• My Mat. Yoga literally translates to union. And long before it was the popular workout to get dressed up for, it was an attempt to unite with the Divine–unnameable and unspeakable, yet undeniably bigger than the self. On my mat, I send my energy to others; I intercede. On my mat, I thank God for all my body is capable of; I praise. On my mat, I pause and remember my strengths and weaknesses; I reflect. On my mat, I give up what I cannot control… and perhaps what I can; I surrender. On my mat, I feel victory and joy; I worship. On my mat, I breath with others; I connect. On my mat, I am kind; I extend and accept grace.
  • My Classroom. I am one of those blessed people who feels my calling and my career line up. God made me to be a teacher, and when I teach–with heart, with skill, with passion, with gratitude, with social justice, with humility, with joy, with rigor, with conviction–I am 100% aligned with God’s heart for me. That is a moment of worship like none other… and I can do it daily!

These are a few of my sanctuaries…I’d love to know some of yours!

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an ocean poem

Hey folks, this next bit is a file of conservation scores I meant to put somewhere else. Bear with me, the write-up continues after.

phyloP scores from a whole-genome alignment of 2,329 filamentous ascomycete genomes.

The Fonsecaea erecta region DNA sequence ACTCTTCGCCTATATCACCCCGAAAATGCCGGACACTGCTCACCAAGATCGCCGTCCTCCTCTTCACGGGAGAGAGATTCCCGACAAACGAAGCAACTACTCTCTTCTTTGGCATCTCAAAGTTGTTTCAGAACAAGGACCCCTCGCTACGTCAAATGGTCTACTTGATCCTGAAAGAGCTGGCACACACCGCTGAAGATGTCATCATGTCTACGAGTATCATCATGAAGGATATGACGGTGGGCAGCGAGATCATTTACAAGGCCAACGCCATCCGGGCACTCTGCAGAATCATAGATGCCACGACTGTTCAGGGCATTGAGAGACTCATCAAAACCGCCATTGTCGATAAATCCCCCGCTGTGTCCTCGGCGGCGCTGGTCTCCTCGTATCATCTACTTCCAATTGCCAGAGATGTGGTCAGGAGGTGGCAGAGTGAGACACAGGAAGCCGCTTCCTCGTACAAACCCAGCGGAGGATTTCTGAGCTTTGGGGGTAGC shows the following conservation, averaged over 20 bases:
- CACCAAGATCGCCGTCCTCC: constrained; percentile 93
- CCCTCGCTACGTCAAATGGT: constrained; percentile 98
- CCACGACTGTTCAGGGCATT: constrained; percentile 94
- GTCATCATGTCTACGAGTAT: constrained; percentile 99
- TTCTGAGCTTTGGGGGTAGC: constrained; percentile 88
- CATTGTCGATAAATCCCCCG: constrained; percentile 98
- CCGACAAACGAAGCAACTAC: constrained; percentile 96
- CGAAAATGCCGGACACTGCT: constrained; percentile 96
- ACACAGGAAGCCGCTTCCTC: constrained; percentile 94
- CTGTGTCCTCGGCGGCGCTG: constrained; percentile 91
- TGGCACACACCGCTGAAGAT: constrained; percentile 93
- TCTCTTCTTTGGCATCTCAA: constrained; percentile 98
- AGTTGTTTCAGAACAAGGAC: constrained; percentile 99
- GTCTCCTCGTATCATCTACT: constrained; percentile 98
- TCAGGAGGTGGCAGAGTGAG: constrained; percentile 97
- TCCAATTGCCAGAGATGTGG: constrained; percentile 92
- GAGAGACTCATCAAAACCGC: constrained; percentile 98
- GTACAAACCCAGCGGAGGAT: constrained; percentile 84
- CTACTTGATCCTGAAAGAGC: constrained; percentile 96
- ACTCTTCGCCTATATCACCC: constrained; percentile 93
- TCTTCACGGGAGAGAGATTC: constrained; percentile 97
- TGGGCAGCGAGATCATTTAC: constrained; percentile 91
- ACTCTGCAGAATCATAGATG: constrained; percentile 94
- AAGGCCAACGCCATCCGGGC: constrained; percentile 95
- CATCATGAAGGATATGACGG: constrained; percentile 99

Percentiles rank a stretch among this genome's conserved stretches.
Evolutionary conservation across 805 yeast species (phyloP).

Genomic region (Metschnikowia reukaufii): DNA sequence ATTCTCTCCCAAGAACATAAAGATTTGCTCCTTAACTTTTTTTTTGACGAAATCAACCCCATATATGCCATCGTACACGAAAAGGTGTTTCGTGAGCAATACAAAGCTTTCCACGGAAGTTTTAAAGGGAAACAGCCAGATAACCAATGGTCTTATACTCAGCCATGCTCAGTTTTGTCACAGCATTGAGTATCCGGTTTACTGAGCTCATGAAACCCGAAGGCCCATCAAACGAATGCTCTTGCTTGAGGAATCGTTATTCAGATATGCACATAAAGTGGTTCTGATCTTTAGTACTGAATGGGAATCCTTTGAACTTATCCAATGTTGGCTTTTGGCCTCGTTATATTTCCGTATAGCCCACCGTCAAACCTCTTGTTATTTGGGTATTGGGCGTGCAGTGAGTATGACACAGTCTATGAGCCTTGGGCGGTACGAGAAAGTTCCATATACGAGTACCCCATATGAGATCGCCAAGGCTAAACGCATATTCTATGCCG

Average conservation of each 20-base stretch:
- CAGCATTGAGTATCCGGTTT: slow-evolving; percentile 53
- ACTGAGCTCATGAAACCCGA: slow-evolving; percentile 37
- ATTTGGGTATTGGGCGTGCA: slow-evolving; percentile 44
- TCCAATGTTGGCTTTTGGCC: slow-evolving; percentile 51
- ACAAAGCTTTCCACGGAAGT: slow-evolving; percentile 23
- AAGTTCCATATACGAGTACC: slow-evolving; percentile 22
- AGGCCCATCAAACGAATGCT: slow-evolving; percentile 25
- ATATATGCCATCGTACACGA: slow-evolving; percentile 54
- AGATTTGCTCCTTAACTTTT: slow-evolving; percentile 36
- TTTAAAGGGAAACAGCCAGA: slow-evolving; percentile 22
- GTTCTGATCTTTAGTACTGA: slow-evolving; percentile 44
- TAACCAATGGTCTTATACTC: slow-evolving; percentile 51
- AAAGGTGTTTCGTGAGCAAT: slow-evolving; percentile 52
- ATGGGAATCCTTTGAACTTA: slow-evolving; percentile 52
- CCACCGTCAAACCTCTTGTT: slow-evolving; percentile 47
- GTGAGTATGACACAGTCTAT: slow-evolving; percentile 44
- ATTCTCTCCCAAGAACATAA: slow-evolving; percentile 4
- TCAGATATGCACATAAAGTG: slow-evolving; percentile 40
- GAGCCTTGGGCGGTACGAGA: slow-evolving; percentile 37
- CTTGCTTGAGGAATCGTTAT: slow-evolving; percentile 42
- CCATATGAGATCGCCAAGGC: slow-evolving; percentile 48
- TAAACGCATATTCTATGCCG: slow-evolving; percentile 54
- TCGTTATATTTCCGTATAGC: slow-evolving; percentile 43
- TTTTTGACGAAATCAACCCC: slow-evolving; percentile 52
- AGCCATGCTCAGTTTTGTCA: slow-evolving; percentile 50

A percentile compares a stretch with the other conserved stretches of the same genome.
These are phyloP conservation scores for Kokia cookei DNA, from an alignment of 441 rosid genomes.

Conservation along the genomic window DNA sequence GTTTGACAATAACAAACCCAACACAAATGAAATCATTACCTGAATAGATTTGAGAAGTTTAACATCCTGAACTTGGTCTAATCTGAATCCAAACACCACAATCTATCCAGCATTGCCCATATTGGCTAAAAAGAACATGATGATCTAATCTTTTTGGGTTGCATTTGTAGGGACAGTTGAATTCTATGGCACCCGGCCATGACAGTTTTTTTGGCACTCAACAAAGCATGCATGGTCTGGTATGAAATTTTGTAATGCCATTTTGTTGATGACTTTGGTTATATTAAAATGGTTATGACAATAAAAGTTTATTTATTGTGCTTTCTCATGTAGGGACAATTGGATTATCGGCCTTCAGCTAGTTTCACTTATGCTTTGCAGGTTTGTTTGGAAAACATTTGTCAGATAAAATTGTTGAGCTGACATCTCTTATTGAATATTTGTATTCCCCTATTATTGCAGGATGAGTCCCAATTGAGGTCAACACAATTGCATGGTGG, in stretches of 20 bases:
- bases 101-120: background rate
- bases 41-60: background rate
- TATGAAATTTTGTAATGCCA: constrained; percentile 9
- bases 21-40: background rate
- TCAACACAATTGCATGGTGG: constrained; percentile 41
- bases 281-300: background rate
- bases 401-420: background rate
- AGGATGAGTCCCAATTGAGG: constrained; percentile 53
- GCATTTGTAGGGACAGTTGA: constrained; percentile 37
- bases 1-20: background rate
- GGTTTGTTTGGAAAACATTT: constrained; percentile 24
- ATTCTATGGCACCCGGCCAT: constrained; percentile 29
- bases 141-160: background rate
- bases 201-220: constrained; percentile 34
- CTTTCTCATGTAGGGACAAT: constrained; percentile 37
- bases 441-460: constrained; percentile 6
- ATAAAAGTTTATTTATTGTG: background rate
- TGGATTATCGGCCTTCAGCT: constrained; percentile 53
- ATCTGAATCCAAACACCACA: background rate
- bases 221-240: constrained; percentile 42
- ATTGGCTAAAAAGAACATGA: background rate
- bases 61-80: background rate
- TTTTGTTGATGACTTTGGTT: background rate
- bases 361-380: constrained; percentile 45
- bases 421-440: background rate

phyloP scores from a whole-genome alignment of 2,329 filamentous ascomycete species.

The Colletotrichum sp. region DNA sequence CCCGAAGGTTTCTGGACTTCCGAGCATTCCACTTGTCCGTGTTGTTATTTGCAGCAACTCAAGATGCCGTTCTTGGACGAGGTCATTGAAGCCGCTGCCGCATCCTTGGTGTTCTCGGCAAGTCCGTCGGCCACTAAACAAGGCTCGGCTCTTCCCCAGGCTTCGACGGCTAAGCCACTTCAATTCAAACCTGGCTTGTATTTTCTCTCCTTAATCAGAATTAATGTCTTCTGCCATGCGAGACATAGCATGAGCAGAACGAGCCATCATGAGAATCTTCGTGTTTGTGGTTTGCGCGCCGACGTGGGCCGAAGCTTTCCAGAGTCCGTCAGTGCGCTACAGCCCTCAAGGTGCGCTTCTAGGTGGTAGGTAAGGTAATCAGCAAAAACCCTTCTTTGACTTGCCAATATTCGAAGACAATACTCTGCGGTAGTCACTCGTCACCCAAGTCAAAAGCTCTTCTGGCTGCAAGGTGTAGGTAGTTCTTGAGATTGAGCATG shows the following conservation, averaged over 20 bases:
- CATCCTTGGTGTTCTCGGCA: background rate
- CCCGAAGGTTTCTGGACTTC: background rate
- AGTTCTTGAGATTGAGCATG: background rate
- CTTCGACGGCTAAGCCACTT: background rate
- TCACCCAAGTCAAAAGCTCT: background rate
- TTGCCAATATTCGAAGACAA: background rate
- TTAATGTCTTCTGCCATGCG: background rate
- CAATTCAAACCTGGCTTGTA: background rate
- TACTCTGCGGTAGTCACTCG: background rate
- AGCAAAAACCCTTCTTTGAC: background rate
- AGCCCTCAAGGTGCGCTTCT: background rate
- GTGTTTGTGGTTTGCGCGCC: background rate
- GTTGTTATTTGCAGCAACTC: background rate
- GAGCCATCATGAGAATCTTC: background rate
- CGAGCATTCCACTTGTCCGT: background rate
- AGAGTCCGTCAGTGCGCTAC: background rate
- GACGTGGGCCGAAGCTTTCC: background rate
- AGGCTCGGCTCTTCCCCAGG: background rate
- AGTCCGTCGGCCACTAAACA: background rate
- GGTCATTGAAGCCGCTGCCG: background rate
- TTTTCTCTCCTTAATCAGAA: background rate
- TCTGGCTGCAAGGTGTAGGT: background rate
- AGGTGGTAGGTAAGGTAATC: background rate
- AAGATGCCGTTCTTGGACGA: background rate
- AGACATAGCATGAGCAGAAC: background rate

“beach glass: or what I found on the beach”

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the sea is a turquoise heart

pulsating with life

ever filtering, ever glittering

with each wave, pumping lifeblood

into a million liquid heartbeat

stories of salt.

I, too, am heart.

 

the sea is a pillowey breath

inhaling and exhaling

from our collective lungs

sometimes deep crashing

sometimes tranquil bobbing

a rhythmic circle of

give & take, claim & release

liquid surrender

to the storied sands of time.

I, too, am breath.

 

God, The Anchor

My dear friend Pam, who is inspiring me with her courageous adventure of sailing the seas with her family, was kind enough to guest blog with me, a landlocked friend with no sea legs or sense, about anchors. (The bold font is my own emphasis.)

What is the purpose of an anchor?

The purpose of an anchor is to hold a boat/floating vehicle in a general area. It is used so that the boat does not float with the tidal or current motion of the water it is in.